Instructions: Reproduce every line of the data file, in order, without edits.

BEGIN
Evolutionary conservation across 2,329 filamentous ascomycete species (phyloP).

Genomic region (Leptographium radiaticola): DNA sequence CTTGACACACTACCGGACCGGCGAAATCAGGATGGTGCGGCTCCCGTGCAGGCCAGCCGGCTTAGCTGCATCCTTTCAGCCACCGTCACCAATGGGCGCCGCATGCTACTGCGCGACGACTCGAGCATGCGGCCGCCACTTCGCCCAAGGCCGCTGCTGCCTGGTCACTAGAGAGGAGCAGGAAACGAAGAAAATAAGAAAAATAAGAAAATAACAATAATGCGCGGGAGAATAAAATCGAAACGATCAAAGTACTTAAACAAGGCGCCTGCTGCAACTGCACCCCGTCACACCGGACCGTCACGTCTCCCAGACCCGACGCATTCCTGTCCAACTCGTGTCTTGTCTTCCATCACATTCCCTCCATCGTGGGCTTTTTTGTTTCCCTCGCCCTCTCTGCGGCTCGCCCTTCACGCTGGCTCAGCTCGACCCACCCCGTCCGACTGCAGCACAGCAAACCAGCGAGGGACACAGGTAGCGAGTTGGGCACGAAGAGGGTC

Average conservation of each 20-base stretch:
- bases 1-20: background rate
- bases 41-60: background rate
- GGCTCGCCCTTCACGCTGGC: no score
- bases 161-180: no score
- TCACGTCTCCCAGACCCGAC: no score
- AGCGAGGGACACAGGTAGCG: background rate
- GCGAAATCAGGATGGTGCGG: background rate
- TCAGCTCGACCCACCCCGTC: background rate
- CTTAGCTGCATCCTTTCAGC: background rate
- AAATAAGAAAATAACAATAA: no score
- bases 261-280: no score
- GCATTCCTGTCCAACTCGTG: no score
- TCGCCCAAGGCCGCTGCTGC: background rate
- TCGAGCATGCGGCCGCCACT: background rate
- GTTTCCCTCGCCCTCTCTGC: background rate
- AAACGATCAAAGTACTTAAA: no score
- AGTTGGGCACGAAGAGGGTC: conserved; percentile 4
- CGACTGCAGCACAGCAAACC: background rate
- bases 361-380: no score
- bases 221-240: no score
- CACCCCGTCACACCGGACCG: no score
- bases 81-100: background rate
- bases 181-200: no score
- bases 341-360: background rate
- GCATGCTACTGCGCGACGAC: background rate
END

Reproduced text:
Evolutionary conservation across 2,329 filamentous ascomycete species (phyloP).

Genomic region (Leptographium radiaticola): DNA sequence CTTGACACACTACCGGACCGGCGAAATCAGGATGGTGCGGCTCCCGTGCAGGCCAGCCGGCTTAGCTGCATCCTTTCAGCCACCGTCACCAATGGGCGCCGCATGCTACTGCGCGACGACTCGAGCATGCGGCCGCCACTTCGCCCAAGGCCGCTGCTGCCTGGTCACTAGAGAGGAGCAGGAAACGAAGAAAATAAGAAAAATAAGAAAATAACAATAATGCGCGGGAGAATAAAATCGAAACGATCAAAGTACTTAAACAAGGCGCCTGCTGCAACTGCACCCCGTCACACCGGACCGTCACGTCTCCCAGACCCGACGCATTCCTGTCCAACTCGTGTCTTGTCTTCCATCACATTCCCTCCATCGTGGGCTTTTTTGTTTCCCTCGCCCTCTCTGCGGCTCGCCCTTCACGCTGGCTCAGCTCGACCCACCCCGTCCGACTGCAGCACAGCAAACCAGCGAGGGACACAGGTAGCGAGTTGGGCACGAAGAGGGTC

Average conservation of each 20-base stretch:
- bases 1-20: background rate
- bases 41-60: background rate
- GGCTCGCCCTTCACGCTGGC: no score
- bases 161-180: no score
- TCACGTCTCCCAGACCCGAC: no score
- AGCGAGGGACACAGGTAGCG: background rate
- GCGAAATCAGGATGGTGCGG: background rate
- TCAGCTCGACCCACCCCGTC: background rate
- CTTAGCTGCATCCTTTCAGC: background rate
- AAATAAGAAAATAACAATAA: no score
- bases 261-280: no score
- GCATTCCTGTCCAACTCGTG: no score
- TCGCCCAAGGCCGCTGCTGC: background rate
- TCGAGCATGCGGCCGCCACT: background rate
- GTTTCCCTCGCCCTCTCTGC: background rate
- AAACGATCAAAGTACTTAAA: no score
- AGTTGGGCACGAAGAGGGTC: conserved; percentile 4
- CGACTGCAGCACAGCAAACC: background rate
- bases 361-380: no score
- bases 221-240: no score
- CACCCCGTCACACCGGACCG: no score
- bases 81-100: background rate
- bases 181-200: no score
- bases 341-360: background rate
- GCATGCTACTGCGCGACGAC: background rate